User Tools

Site Tools


The Crazyflie Bolt is currently part of our early access program. To better understand what this means also have a look at our Product cycle.

Crazyflie Bolt

The Crazyflie Bolt is a Crazyflie 2.X compatible flight controller for brushless builds. It is intended to have the strengths of the Crazyflie 2.1, but in a slightly bit bigger package.

Board renderings

The size of the board is 36mm x 35.4mm and the holes are M3, located at the common 30.5mm square, to fit most frames.


Please see the shop product page for full specification.

Features and differences from Crazyflie 2.1

  • Fully compatible with the CF2 firmware, expansion decks as well as radio.
  • 4 x connectors to attach motor controllers (also possible to solder) so it is easy to build and repair.
  • Power distributions built into controller board. (Max ~8A per motor controller) with XT30 connector.
  • Motor controllers can be switched off by the system (MOSFET) so the system can go into deep sleep and only consume around 50uA.
  • Voltage input 1S-4S (3V to 17V).
  • External antenna for increased range with possibility to use diverisy (two antennas).
  • SPI connected IMU (BMI088) for minimum latency.
  • Not using any deck expansion pins as the Big-quad deck does
  • Can run brushed motors as well
  • Can measure battery voltage (but not current)
  • Can be powered from external 5V as well when using external PDB


The Bolt contains a power distribution board (PDB) but it is a bit limiting. The current has to pass a MOSFET, to be able to switch it off, and also the ESC connector. We have tested running 8A though the chain without any limiting heat-up, but that is as far as we would recommend to go. If additional current is wanted, one could bypass the connectors by soldering the ESC directly to the connector soldering pad. The MOSFET is still there but a slight increase should be possible. For higher currents, an external PDB should be used. Other tricks to keep current down, but power up, is to run on higher voltage (3S or 4S) and using low KV motors.


General setup

A bigger quadrotor is dangerous so make sure to be SAFE!

  • To not exceed the 8A / ESC connector output the battery voltage, motor and propeller should be selected so this does not happen. The ESC can be rated higher as it does not noticeably effect current draw, only efficiency.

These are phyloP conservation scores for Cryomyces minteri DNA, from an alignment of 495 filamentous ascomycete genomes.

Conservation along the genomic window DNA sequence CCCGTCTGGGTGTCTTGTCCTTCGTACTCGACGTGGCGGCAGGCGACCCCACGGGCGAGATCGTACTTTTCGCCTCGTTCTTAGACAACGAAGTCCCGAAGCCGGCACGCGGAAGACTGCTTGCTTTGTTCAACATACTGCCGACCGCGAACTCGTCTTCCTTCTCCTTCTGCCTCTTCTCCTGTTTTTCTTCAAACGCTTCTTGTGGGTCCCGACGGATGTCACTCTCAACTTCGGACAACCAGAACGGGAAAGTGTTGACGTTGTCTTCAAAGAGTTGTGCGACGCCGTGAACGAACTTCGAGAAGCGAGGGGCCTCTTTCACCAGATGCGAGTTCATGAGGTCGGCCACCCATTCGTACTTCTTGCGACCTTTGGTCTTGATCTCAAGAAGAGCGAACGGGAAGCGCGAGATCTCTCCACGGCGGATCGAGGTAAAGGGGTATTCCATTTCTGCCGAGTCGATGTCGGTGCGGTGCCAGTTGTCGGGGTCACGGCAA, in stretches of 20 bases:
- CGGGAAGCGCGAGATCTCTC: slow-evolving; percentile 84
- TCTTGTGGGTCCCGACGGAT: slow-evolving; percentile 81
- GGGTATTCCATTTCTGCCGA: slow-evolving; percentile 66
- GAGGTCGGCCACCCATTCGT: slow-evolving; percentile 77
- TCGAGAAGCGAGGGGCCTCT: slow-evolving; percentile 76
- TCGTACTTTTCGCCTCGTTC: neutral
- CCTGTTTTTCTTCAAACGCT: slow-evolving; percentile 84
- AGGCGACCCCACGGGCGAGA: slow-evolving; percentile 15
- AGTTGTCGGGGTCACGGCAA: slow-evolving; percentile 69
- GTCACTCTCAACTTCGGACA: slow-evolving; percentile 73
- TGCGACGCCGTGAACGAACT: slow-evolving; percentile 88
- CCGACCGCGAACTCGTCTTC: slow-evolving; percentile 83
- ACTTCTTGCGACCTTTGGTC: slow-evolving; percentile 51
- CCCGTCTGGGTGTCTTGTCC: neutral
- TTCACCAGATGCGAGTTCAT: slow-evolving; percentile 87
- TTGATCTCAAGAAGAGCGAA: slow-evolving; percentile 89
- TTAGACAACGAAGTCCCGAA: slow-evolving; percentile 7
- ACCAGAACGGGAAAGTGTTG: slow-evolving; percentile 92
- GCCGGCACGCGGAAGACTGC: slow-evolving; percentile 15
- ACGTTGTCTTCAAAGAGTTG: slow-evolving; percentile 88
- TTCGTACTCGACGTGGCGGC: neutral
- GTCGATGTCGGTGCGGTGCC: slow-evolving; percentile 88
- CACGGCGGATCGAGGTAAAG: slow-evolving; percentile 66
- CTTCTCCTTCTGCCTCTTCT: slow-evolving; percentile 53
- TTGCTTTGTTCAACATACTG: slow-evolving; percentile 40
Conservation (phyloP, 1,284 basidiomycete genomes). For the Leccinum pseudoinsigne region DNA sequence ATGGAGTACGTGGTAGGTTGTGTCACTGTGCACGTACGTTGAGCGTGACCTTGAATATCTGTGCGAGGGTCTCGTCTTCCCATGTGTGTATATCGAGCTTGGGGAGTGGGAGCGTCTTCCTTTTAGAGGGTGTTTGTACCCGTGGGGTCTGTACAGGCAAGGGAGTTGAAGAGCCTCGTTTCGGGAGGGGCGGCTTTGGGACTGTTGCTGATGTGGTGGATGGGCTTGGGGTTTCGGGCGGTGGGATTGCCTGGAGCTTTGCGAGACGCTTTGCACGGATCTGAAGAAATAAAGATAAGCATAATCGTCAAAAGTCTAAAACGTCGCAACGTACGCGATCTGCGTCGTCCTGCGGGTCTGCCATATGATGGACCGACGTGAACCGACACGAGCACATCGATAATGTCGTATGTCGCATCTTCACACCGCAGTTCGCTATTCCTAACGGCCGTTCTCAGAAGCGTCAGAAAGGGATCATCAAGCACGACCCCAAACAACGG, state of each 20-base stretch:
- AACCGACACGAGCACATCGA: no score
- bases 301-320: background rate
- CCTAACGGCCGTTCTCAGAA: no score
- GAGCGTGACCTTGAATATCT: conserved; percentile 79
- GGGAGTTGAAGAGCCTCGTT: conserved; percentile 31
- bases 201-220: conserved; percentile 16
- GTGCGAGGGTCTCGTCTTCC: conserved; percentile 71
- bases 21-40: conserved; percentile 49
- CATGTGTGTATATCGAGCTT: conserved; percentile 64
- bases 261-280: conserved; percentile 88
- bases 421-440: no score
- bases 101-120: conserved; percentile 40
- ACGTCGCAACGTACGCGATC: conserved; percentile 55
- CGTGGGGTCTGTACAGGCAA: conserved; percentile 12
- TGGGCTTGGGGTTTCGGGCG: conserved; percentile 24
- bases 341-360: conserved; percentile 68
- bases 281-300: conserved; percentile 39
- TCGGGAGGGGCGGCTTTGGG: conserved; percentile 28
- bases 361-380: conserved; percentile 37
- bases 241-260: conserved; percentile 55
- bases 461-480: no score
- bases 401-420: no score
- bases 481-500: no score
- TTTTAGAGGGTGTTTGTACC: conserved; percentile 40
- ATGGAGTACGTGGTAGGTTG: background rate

• Preferably select a frame so decks can be attached. It is hard to make e.g. the flow v2 deck and lighthouse deck work at the same time as the battery needs to be placed somewhere, which is normally in the center, above or below the Bolt control board.
  • 4in1 ESCs can be convenient but for the Bolt it is often better to use 4 separate ESC mounted on the arms as this frees up space for decks.
  • If higher then 8A is wanted only connect the signal wires from the ESC connectors to the ESC. Preferably still power the Bolt control board via the battery connector so the battery voltage can be monitored.

Example setup


The Crazyflie firmware will automatically detect that it is running on a Bolt and activate the right modules. However some of the configurations still has to be done during compile time and making them run time configurable is currently work in progress.

Current firmware status notes (2019-10)

  • Different PID tuning parameters might be needed for it to fly well. Currently this has to be hard coded. Later this will be saved in the EEPROM or in the 1-wire memory.
  • External battery voltage/current reading is implemented but no logic behind it, so don't run out of battery.
  • The ESC PWM output is set by default to 400Hz. Use ESCs which can handle this or compile with new value. There is also the possibility to enable OneShot125 output.
  • It is wise to do a range test before flying far away.
  • Be safe, it is experimental software. Run all testing without props!
projects/bolt/index.txt · Last modified: 2019-12-09 15:17 by tobias